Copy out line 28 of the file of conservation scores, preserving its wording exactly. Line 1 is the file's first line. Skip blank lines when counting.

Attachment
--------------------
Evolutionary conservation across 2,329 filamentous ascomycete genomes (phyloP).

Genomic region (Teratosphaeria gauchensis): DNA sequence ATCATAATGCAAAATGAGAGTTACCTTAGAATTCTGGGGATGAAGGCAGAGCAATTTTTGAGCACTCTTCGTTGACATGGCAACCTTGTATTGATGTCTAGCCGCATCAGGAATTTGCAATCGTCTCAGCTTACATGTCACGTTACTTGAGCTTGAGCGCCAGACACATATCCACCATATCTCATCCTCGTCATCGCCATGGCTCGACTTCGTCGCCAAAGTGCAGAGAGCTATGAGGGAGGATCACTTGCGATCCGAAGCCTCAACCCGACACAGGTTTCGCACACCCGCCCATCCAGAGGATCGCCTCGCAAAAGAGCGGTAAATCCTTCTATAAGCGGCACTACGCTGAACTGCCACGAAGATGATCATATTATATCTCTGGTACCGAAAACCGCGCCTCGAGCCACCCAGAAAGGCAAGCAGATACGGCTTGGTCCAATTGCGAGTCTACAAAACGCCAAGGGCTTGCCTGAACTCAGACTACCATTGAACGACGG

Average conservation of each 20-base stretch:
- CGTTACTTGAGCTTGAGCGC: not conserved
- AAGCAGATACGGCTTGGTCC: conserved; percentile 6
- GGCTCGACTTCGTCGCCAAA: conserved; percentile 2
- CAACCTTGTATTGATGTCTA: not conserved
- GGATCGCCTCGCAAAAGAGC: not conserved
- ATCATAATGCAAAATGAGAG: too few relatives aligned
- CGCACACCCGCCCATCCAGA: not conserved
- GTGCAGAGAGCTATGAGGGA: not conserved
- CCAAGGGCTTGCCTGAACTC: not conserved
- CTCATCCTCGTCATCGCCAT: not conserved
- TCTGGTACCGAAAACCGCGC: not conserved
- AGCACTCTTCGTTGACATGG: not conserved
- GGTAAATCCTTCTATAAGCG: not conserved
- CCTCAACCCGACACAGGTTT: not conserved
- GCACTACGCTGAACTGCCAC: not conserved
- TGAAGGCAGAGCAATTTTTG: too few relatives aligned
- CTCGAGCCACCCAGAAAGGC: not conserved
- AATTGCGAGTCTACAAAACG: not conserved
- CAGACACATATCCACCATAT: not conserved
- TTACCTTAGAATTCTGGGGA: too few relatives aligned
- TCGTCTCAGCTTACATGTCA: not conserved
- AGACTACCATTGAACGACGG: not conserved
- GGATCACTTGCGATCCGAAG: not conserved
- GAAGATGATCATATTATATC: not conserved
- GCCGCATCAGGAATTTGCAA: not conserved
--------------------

- GCCGCATCAGGAATTTGCAA: not conserved